Ninth Circuit, Overturning an Award, Backs More Arbitrator Disclosure

By Daniel Bornstein

The Ninth U.S. Court of Appeals ruled this week that arbitrators are required to disclose their ownership interests in the organizations they are affiliated with and the organizations’ business dealings with the arbitration parties.

In Monster Energy Co. v. City Beverages LLC, Nos. 17-55813/17-56082 (9th Cir. Oct. 22)  (available at http://bit.ly/2PjmXzq), a 2-1 appellate panel vacated an arbitration award because the arbitrator, retired California state judge John W. Kennedy, failed to disclose both his ownership interest in JAMS and the fact that JAMS had administered 97 arbitrations for one of the parties.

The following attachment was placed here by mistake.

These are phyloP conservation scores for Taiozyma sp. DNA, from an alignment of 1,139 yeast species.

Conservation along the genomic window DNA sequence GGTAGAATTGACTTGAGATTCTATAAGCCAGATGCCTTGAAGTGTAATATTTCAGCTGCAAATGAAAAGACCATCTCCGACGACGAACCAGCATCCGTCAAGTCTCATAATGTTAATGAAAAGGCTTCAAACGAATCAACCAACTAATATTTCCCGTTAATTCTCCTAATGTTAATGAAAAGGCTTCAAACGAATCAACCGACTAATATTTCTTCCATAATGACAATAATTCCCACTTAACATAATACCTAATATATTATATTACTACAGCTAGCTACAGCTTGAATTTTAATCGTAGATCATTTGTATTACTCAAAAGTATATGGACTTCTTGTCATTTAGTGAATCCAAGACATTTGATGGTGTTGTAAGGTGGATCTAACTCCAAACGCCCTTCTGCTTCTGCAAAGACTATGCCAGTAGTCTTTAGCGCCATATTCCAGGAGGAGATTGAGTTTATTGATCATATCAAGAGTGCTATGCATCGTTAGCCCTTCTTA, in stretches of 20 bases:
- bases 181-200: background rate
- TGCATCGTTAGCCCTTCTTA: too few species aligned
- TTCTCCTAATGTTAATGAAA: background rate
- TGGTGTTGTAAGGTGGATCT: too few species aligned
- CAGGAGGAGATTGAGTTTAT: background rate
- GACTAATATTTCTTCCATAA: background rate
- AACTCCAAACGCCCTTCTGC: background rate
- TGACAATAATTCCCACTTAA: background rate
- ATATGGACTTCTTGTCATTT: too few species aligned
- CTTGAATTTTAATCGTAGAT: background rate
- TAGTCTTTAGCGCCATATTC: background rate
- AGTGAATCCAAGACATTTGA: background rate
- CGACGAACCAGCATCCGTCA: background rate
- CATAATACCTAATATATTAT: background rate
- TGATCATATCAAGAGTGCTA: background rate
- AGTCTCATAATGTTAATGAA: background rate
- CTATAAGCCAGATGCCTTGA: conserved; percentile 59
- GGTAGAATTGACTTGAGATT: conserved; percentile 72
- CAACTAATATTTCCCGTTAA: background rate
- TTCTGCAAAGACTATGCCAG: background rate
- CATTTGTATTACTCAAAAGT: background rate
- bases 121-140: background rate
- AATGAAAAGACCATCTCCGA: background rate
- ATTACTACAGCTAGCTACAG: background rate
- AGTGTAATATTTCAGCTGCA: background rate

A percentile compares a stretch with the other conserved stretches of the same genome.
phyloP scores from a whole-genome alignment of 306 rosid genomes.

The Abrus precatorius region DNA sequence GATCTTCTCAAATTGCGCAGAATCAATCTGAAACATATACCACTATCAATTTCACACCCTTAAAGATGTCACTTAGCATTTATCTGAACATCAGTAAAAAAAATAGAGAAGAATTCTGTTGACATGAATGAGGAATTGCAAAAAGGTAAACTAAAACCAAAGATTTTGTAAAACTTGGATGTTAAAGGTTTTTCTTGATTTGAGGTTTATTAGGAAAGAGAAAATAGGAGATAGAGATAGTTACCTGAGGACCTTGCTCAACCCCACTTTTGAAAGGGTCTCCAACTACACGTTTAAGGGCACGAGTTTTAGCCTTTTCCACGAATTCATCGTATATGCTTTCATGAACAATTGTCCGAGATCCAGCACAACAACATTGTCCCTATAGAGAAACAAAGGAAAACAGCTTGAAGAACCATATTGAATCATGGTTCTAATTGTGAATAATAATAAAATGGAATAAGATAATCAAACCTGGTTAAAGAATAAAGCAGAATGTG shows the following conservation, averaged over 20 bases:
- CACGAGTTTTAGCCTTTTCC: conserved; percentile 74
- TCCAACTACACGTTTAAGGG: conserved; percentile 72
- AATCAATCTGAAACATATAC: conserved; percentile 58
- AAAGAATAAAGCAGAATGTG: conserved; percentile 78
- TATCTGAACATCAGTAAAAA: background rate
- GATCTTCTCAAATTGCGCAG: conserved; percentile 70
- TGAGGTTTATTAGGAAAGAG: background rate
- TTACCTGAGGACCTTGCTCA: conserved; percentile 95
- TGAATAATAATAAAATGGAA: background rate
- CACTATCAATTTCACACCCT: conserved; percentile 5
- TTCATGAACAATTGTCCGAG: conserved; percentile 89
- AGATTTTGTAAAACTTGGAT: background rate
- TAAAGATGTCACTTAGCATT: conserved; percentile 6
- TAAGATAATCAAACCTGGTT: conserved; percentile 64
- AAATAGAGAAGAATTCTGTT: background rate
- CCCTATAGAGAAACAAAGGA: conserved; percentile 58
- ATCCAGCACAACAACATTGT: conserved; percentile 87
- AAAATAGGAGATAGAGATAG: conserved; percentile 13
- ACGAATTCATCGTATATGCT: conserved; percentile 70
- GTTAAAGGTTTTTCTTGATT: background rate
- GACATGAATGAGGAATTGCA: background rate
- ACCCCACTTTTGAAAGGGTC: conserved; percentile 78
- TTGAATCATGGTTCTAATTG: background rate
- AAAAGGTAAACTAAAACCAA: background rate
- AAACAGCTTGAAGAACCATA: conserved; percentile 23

The decision has important implications for arbitrators’ disclosure of their financial interests. Under the majority decision by Circuit Judge Milan D. Smith Jr.–joined by Oregon-based U.S. District Court Judge Michael H. Simon, sitting by designation–it isn’t sufficient for arbitrators to vaguely state that they have an economic stake in the success of their organization, and to merely note that their organization has done business in the past with one of the parties.

Rather, arbitrators must make clear the specific nature of their economic interest—that is, their ownership–and the scope of those past business ties.

City Beverages had alleged that Monster Energy had committed a breach of contract. After an almost nine-year business relationship, Monster Energy terminated the distribution contract without cause, an act that was permitted by the contract as long as it made a severance payment. But City Beverages rejected a $2.5 million payment, invoking the Washington Franchise Investment Protection Act, which prohibits termination of a franchise contract absent good cause.